Cosmo led a life of service marked by faith and family. He was an active member of San Francesco di Paola Catholic Church (built by his father in 1927), the Christopher Columbus Society, Blessed Sacrament Catholic Church, and later St. Luke Catholic Church. He was a founding member of the Archdiocese Building Board where he served for 50 years. Cosmo also served on the Board and President (1958) of the San Antonio Texas A&M Club and was a proud member of the A&M Century Club. He, and other members, donated material and manpower to build Aggie Park and was actively involved in the fundraising Stag (later Family) BBQ, grilling chickens with his many friends for years.

Cosmo served as Director and President of the San Antonio Associated General Contractors (1959 -1963); Director and President of the San Antonio Builder's Exchange (1961-1967); Oak Hills Country Club Board and President (1978-1981) National Lumber Dealers Association Director & National President (1972-1977). He once said that he could not believe that the son of an Italian immigrant could rise to serve in such prominent positions.

Cosmo also faithfully served 25 years as the executor of the Brazos Varisco (his father-in-law) Estate in Bryan Texas. With the help of friends and colleagues, Norman Saathoff and later Jack Hudkins, both of Frost Bank, Cosmo traveled to Bryan weekly over these several decades to manage and resolve business issues, leaving San Antonio at 7 am and returning the next day at 6pm. . He was tirelessly committed to this and everything he touched.

Cosmo was well known and highly respected in the San Antonio building community and among his national colleagues. He mentored many young professionals as they learned the Architectural/Engineering/Construction trade he so deeply loved. His integrity, dedication to fairness, and his ability to "befriend and relate to anyone" are trademarks of his legacy. Among his numerous awards include the San Antonio TAMU Polly Krueger Award and most recently, the Robert H. Hugman Award from the San Antonio Tourism Industry, and the San Antonio Independent School District Inspire Award.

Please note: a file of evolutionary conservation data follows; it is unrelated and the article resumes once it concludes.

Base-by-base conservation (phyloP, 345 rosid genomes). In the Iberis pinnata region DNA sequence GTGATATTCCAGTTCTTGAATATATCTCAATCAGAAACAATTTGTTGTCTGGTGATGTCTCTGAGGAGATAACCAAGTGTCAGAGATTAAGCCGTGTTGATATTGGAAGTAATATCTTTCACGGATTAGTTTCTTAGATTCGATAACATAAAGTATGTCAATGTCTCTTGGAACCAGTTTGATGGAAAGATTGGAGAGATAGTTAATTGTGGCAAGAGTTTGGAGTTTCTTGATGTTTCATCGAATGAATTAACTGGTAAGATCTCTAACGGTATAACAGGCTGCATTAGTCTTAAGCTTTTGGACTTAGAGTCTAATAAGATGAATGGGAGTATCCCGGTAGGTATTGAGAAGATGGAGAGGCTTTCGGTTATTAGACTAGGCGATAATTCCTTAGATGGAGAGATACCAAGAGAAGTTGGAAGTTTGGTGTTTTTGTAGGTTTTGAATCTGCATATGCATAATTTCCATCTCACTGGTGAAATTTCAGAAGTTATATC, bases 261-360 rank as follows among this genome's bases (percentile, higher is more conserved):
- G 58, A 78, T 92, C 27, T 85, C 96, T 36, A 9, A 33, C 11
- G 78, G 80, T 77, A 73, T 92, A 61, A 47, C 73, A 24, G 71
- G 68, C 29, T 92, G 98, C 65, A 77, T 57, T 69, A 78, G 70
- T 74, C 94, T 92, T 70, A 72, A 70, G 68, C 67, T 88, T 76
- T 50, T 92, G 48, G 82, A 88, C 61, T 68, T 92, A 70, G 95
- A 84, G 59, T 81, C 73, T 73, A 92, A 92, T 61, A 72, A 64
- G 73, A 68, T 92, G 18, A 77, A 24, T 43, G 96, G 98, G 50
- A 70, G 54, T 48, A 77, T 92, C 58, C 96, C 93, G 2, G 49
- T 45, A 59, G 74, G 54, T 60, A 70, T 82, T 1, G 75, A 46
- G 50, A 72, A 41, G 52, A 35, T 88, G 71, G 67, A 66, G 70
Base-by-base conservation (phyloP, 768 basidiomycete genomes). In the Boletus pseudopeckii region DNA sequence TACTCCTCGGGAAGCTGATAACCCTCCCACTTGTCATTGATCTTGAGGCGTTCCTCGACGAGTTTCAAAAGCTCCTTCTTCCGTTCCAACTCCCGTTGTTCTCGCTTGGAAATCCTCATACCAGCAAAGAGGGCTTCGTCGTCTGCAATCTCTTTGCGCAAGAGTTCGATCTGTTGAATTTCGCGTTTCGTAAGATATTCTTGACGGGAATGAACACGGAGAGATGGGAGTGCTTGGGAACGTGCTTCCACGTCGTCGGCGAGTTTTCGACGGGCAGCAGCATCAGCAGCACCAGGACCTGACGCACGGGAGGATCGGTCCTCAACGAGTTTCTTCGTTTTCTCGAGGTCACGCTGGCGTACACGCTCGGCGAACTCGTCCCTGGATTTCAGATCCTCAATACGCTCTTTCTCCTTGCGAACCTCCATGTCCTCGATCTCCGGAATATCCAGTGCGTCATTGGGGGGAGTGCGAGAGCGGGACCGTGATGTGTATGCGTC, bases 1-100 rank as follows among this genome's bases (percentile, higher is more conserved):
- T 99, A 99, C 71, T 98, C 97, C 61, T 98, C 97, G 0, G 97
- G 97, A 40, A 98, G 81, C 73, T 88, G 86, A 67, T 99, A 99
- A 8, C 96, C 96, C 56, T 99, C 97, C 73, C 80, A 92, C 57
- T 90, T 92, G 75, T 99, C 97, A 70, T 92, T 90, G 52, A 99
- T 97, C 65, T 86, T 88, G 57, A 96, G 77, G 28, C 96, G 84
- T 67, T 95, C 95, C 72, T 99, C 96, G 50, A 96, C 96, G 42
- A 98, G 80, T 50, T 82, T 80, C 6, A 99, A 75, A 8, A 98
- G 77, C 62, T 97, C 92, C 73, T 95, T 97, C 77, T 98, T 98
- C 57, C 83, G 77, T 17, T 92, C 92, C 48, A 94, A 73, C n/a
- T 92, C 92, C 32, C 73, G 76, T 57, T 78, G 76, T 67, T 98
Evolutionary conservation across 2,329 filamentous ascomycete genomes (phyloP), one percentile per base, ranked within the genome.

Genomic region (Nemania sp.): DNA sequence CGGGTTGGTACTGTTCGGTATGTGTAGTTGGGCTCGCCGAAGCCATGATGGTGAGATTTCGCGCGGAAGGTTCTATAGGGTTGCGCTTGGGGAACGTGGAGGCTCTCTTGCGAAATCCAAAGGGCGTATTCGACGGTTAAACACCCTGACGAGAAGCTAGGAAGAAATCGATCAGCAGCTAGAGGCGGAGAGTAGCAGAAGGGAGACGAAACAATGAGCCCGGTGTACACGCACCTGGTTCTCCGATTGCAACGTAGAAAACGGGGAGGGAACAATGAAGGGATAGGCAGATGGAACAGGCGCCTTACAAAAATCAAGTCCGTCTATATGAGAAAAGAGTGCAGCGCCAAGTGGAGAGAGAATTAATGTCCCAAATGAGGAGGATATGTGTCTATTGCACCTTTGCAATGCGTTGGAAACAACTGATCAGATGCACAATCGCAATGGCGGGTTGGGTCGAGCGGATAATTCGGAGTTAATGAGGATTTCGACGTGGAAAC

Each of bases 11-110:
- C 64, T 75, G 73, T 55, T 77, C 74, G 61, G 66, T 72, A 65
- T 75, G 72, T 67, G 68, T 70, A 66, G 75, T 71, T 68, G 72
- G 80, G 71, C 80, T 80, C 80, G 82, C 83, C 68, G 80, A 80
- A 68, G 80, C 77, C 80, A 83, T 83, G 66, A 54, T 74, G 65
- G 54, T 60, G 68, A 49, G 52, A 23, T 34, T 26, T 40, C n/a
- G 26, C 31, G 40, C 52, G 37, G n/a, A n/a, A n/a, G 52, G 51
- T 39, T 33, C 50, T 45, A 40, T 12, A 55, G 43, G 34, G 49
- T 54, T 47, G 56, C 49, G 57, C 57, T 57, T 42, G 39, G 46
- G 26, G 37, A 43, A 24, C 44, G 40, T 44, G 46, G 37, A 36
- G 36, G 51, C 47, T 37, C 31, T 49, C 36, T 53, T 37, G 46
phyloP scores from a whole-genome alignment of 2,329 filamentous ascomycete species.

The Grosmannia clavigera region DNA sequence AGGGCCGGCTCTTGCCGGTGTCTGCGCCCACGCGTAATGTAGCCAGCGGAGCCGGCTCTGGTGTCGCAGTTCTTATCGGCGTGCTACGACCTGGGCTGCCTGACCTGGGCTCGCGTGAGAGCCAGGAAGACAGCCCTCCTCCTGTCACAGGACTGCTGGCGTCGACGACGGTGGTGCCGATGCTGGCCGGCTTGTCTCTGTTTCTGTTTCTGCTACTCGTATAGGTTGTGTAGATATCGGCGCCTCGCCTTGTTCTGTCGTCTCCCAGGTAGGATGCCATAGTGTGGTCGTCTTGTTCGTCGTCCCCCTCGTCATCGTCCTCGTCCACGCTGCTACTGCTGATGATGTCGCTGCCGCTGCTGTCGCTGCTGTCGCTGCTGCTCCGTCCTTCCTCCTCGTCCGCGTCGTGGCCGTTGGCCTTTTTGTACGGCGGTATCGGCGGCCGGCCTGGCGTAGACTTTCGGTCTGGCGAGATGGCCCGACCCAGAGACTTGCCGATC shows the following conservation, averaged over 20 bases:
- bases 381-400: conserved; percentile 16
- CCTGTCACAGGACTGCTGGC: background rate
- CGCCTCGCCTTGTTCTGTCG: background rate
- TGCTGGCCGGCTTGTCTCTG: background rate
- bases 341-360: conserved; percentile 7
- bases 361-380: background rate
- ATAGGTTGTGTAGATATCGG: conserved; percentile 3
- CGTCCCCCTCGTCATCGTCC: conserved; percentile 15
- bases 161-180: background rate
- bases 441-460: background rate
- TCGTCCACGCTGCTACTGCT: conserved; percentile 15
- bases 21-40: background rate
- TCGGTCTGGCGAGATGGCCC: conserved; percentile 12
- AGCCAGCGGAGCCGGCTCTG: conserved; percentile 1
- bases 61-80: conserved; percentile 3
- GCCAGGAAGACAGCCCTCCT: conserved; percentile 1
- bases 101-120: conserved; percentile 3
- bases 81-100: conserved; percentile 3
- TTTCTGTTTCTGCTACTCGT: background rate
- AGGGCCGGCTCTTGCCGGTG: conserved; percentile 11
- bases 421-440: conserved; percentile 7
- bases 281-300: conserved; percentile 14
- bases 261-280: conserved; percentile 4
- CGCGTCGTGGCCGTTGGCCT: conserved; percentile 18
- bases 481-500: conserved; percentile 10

Beyond all, Cosmo was devoted to his family and his friends. He lovingly cared for his mother and mother in law throughout their lives, adored his wife Toni, his beautiful children, grandchildren and great grandchildren. If you were, or one of yours, was at home and sick, you could count on Cosmo to stop over before and after work to make sure you were ok. Cosmo had many hobbies; always tinkering in his basement shop, golfing and bridge with Toni, gardening, making homemade pasta and perfecting his wine-making skills - the Guido kitchen was always open for his family and friends.

Cosmo is survived by his beloved children: Brazos Guido, Tom Guido & wife Maryanne, Florence M. Guido, and Antoinette Guido Browning, 13 grandchildren and their spouses, eight great grandchildren, many nieces and nephews, and a wealth of dear and devoted friends.

Our family wishes to thank Cosmo's devoted caregivers during his end of life, including Juanita Maciel, Jack Nichols, Stacey Martinez, Laurie Duke and the kind staff Amedisys Hospice of San Antonio. Cosmo's legacy will live on in the countless people and institutions he helped during his long and faithful life.

A celebration of Cosmo's life will occur at a future date. During these challenging times, the family requests that in lieu of flowers, donations be made to the following charities: The Witte Museum, San Antonio Zoo, San Antonio Museum of Art, The Village of Incarnate Word, San Antonio Independent School District Foundation, Texas A&M University or a charity of your choice. Let the Legacy of the Servant Leader Live on!